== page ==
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EIA Petroleum Status Report  
Released On 5/9/2018 10:30:00 AM For wk5/4, 2018
Crude oil inventories [weekly change]6.2 M barrels-2.2 M barrels
Gasoline [weekly change]1.2 M barrels-2.2 M barrels
Distillates [weekly change]-3.9 M barrels-3.8 M barrels

Crude oil inventories fell 2.2 million barrels in the May 4 week to 433.8 million, 17.0 percent below their level a year ago. Product inventories also declined, with gasoline down 2.2 million barrels to 235.8 million, 2.2 percent below last year at this time, and distillates down 3.8 million barrels to 115.0 million, 22.7 percent lower year-on-year. The draws in crude oil and gasoline were roughly in line with the 1.9 million and 2.1 million barrel respective draws reported Tuesday by the American Petroleum Institute (API), a private industry, but the API draw in distillates was a much larger 6.7 million barrels. WTI prices, which Tuesday rose to the highest level since 2014, boosted by President Trump's signing of the withdrawal of the U.S. from the nuclear pact with Iran, rose by another 30 cents to new highs at around $71.25 per barrel immediately following the release of the EIA report.

Refineries operated at 90.4 percent of their operable capacity during the week, down 0.7 percentage points from the prior week. Gasoline production fell to an average of 9.9 million barrels per day while the production of distillates remained unchanged, averaging 5.0 million barrels per day.

Crude oil imports fell sharply by 1.2 million barrels per day from the previous week to an average of 7.3 million barrels per day. The 4-week average of crude oil imports fell to 8.1 million barrels per day, down 1.0 percent from the same period last year.

Domestic crude oil production over the last four weeks averaged 10.6 million barrels per day, 14.3 percent above the level produced in the same period a year ago.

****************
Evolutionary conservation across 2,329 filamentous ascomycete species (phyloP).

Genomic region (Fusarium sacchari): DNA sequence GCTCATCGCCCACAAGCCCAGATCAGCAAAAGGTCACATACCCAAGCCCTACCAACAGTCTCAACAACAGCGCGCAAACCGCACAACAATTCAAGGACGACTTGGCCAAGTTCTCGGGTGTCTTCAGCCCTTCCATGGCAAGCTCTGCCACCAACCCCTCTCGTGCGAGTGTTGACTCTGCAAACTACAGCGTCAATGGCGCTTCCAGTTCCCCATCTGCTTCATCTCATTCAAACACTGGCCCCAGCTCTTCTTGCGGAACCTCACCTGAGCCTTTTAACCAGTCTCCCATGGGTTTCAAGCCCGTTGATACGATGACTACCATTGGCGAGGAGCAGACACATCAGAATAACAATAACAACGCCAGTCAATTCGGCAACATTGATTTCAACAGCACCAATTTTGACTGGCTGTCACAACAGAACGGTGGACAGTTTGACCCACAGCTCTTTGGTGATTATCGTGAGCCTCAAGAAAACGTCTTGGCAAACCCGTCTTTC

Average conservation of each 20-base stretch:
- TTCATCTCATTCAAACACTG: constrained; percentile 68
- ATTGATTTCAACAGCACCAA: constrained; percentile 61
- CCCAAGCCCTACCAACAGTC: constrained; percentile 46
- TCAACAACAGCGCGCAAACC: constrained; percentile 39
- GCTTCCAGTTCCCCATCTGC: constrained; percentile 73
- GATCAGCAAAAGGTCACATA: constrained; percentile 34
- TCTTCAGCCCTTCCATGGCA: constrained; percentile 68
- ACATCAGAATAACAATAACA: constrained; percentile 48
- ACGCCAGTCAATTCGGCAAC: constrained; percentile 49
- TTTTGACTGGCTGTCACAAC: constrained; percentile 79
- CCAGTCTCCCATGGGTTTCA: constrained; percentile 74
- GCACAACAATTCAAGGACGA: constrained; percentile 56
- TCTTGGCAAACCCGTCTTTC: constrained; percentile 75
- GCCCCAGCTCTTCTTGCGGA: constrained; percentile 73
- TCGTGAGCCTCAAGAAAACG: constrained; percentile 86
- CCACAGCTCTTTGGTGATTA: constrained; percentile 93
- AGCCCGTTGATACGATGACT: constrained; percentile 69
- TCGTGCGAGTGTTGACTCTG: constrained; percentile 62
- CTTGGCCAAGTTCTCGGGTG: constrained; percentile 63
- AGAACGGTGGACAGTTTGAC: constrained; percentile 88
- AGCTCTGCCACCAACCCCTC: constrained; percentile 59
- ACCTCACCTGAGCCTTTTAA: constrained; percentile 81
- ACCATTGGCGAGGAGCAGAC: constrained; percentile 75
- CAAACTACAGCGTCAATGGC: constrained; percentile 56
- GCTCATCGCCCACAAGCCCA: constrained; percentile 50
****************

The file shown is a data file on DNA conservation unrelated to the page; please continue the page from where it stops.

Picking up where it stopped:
Overall product demand remained stable, with total product supplied over the last four weeks averaging 20.3 million barrels per day, up 2.7 percent from the same period last year. Demand for the main petroleum products firmed, with motor gasoline supplied averaging 9.5 million barrels per day, up 2.2 percent from the level a year ago, while distillates supplied averaged 4.2 million barrels per day, up 4.1 percent year-on-year.

The Energy Information Administration (EIA) provides weekly information on petroleum inventories in the U.S., whether produced here or abroad. The level of inventories helps determine prices for petroleum products.  Why Investors Care
As is evident from the chart, crude oil stocks can fluctuate dramatically over the year. When oil prices nearly reached $50 per barrel in August 2004, financial market players began to monitor crude oil inventories. It is not surprising to see sharp price hikes in crude oil when inventories are falling. Conversely, one would expect price declines when inventories are rising.
Data Source: Haver Analytics

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